The structural evolution of thick polycrystalline gadolinium oxide (Gd2O3) films deposited by reactive electron beam-physical vapor deposition (EB-PVD) is investigated. High deposition rates (>5Å/s) lead to the growth of mixed phase films which are of the cubic phase near the film/substrate interface before forming monoclinic phase as distance from the interface increases. By decreasing the deposition rate to <1Å/s for films grown at temperatures of 650°C, films up to one micron thick have been grown in the pure cubic phase. The growth of the thermodynamically stable cubic phase under these conditions is attributed to both higher surface mobility of the adatoms during growth and to increased tensile stress within the film. Ion beam assisted deposition (IBAD) was then performed to introduce compressive stress into the film resulting in the formation of the monoclinic phase. Wafer curvature, X-ray diffraction, confocal Raman spectroscopy, and scanning electron microscopy are utilized to characterize the film and present evidence for the existence of a stress-induced phase transition in the Gd2O3 films.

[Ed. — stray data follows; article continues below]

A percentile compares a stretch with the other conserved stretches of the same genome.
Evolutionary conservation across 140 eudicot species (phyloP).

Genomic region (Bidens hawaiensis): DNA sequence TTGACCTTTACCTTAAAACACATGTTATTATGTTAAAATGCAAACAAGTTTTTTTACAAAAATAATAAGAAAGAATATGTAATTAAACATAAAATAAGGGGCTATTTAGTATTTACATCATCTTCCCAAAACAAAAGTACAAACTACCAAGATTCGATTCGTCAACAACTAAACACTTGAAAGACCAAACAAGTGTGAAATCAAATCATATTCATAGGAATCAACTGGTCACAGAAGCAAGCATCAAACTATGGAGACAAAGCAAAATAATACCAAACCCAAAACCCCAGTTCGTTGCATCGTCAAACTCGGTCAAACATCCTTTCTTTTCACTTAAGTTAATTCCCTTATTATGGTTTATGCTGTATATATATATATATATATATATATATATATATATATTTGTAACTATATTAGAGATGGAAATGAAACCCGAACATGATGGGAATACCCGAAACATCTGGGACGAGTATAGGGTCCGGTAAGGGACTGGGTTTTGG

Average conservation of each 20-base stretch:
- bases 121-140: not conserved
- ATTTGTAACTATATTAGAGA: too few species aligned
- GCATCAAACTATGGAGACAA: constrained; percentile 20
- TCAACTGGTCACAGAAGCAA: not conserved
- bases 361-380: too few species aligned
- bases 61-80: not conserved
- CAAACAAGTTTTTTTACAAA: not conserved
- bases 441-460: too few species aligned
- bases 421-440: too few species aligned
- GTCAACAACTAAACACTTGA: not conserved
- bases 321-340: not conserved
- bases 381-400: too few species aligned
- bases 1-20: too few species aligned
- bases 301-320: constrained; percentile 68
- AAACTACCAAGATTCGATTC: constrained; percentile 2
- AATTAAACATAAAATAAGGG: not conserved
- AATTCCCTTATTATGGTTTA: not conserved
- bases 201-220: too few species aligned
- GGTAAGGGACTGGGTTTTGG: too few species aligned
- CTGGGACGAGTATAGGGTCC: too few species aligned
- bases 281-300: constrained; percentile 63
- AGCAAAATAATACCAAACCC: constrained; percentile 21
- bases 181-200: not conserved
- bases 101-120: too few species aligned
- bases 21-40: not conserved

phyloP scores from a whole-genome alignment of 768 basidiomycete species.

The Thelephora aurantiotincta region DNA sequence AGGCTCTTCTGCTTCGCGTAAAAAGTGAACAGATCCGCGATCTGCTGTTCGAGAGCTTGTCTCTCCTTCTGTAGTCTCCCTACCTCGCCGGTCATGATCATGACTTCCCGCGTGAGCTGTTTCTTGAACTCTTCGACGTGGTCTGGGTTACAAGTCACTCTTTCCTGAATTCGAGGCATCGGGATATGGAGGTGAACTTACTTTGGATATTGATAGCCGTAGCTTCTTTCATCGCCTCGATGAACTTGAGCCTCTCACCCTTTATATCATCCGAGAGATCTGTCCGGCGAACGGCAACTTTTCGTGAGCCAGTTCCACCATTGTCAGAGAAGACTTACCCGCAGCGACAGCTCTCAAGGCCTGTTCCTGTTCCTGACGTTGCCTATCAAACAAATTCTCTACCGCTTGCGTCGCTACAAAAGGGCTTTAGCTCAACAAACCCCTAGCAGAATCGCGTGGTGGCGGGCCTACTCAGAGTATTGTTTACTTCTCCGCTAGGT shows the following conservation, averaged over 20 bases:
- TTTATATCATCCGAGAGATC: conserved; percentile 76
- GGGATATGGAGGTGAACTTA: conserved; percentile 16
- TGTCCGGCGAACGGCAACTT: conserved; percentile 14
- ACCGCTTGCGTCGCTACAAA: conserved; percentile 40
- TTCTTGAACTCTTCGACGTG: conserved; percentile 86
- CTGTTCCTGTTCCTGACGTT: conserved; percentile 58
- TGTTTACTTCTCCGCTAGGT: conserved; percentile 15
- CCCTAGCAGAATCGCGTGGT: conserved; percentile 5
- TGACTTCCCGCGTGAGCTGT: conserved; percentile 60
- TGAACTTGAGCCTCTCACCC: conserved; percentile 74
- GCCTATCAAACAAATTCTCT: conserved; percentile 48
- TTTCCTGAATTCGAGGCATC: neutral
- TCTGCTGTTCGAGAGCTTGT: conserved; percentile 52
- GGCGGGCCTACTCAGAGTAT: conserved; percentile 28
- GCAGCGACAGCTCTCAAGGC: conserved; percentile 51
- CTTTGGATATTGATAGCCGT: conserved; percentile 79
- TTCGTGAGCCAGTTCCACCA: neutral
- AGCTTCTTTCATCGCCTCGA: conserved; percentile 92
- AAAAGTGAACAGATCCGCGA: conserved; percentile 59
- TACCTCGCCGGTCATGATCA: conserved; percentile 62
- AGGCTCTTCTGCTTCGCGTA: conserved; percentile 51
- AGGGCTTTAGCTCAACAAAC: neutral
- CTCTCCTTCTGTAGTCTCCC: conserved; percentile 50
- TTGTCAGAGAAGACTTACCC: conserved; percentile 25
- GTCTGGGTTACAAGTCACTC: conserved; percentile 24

All Science Journal Classification (ASJC) codes
- Condensed Matter Physics
- Surfaces and Interfaces
- Surfaces, Coatings and Films
- Materials Chemistry